LUXEMBOURG, Dec 19, 2012 – With the compliance deadline for one of the most complex regulatory reform agendas ever introduced into the asset management industry only seven months away, a KPMG survey of more than 70 alternative investment fund managers reveals that nearly half have not taken any concrete steps to analyze the impact the Alternative Investment Fund Managers Directive (AIFMD) will have on their businesses, or to make changes to their operations.
The AIFMD may have long-term implications for investment managers globally, who are looking to raise capital in Europe. They are potentially required to achieve compliance with the directive by July 22, 2013. Despite the impending deadline, just 52 percent of AIFMs surveyed have conducted an impact analysis that takes into account the advice from the European Securities and Markets Authority (ESMA), which was published in November 2011. In addition, only 63 percent of AIFMs have appointed a depositary, a key requirement of the legislation.
“There is a misperception that this Directive applies to the alternative sector only.” said Nathalie Dogniez, Lead Partner of the Investment Management Practice of KPMG Luxembourg. “In fact, many traditional funds will fall within the scope (non-EU funds sold to EU investors, local products) as they do not take the form of UCITS. Yet many of the Managers of these funds and their service providers have taken no significant action, with the July 2013 deadline fast approaching. The time to prepare is now. Delaying preparations any longer may have significant negative impacts on their operations, fundraising activities and long-term profitability.”
The KPMG survey also found that nearly half (45 percent) of AIFMs surveyed say they have not yet considered how the Directive’s remuneration requirements will affect their businesses. And, almost two-thirds (63 percent) have waited to see what was included in the final Implementing Measures from the EU before deciding how to proceed.
The European Commission has today released its proposed “Implementing Measures” for AIFMD which will be final unless the European Council or Parliament objects within a maximum of six months.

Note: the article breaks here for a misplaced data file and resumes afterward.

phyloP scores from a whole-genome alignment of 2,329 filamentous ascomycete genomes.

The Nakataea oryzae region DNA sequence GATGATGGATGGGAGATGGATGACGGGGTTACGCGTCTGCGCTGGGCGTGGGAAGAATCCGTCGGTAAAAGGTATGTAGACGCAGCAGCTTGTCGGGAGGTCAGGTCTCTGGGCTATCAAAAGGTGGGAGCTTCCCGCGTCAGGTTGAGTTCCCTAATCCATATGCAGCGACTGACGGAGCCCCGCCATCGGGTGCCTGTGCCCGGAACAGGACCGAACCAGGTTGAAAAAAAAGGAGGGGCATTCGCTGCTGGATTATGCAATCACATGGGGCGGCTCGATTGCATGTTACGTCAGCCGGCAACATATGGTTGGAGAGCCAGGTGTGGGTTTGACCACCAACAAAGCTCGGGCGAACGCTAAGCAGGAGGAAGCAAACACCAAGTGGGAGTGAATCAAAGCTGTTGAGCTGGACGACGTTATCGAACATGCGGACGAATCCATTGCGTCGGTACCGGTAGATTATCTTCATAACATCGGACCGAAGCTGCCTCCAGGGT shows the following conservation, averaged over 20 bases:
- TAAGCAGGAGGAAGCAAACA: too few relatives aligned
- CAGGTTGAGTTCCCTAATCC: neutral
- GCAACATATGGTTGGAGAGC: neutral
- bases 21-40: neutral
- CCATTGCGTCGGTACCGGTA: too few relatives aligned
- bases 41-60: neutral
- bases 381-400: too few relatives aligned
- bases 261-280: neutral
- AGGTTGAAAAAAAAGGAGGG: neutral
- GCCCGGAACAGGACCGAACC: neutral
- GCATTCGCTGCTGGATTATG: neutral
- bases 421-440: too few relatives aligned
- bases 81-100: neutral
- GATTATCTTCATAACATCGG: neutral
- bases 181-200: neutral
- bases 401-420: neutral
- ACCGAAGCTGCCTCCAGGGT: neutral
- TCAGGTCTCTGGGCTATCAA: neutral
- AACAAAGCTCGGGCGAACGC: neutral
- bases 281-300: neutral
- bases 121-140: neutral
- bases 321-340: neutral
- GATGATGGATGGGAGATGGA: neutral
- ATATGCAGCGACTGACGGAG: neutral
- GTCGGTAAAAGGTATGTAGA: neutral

For many AIFMs that continue to delay preparations for the AIFMD, the result could include operational problems, higher costs and the potential loss of clients. The larger the firm, the more pronounced these implications are likely to be, given their higher risk profiles, higher flows and the challenges they may have adapting their operations, technology and even business strategy under AIFMD.
“The arguments in favor of getting AIFMD preparations underway as early as possible are compelling,” said Charles Muller, Head of the KPMG European Centre of Excellence for Investment Management. “Those firms that have not already conducted an in-depth impact analysis of the AIFMD for their business would be well-advised to do so without delay, as the business implications are significant, the amount of work to be done is substantial and the timelines for preparation are becoming increasingly short.”
The negative impact facing AIFMs that continue to delay their preparations for the Directive includes, but is not limited to, fundraising activities, operations and business models.
AIFMs that fail to achieve compliance with the Directive by the July 2013 deadline will be prevented from raising new funds in Europe. If non-EU managers choose to follow those private placement regimes which remain in effect, investment managers need to be aware that these regimes are also changing (as of July 2013) by moving requirements closer to the provisions of AIFMD. Many non-EU firms are not aware that the private placement regimes are changing along with the implementation of AIFMD. Firms that choose to wait to conduct their assessments and to embark upon their implementation plans are likely to find themselves racing against the clock and paying higher costs.
The Directive will require AIFMs to introduce a host of operational changes to their businesses. The process of implementing these sweeping changes to areas such as leverage calculation, remuneration, reporting and others promises to be much more costly and complex for those AIFMs that continue to delay their preparation activities.
The AIFMD may also bring about significant changes to AIFMs’ business models, including the area of taxation. “The Directive is not principally concerned with tax at all. However, many of the strategic and operational issues which fund managers need to consider in responding to it will have significant tax implications which need to be taken into account in developing a compliance strategy”, said Georges Bock, Managing Partner of KPMG Luxembourg. “By introducing an Anglo-Saxon Limited Partnership model and by adapting its tax regime, Luxembourg is placed in the pole position for visionary players”. KPMG’s survey revealed 28 percent of respondents feel the Directive will have tax implications on some of their fund structures, while 8 percent said it will have a significant tax impact.
The AIFMD is one of several high-profile regulatory programs AIFMs are being asked to implement over the next few years (e.g. the Dodd-Frank Wall Street Reform and Consumer Protection Act, CRD, MiFID, etc.). Delaying their preparations for the AIFMD may stress their capacity to simultaneously implement the other regulatory changes underway.
© KPMG Luxembourg S.à r.l., a Luxembourg private limited company (www.kpmg.lu), is a subsidiary of KPMG Europe LLP and a member of the KPMG network of independent member firms affiliated with KPMG International Cooperative (“KPMG International”), a Swiss entity. All rights reserved.
KPMG International’s member firms have 152,000 people, including more than 8,000 partners, in 156 countries.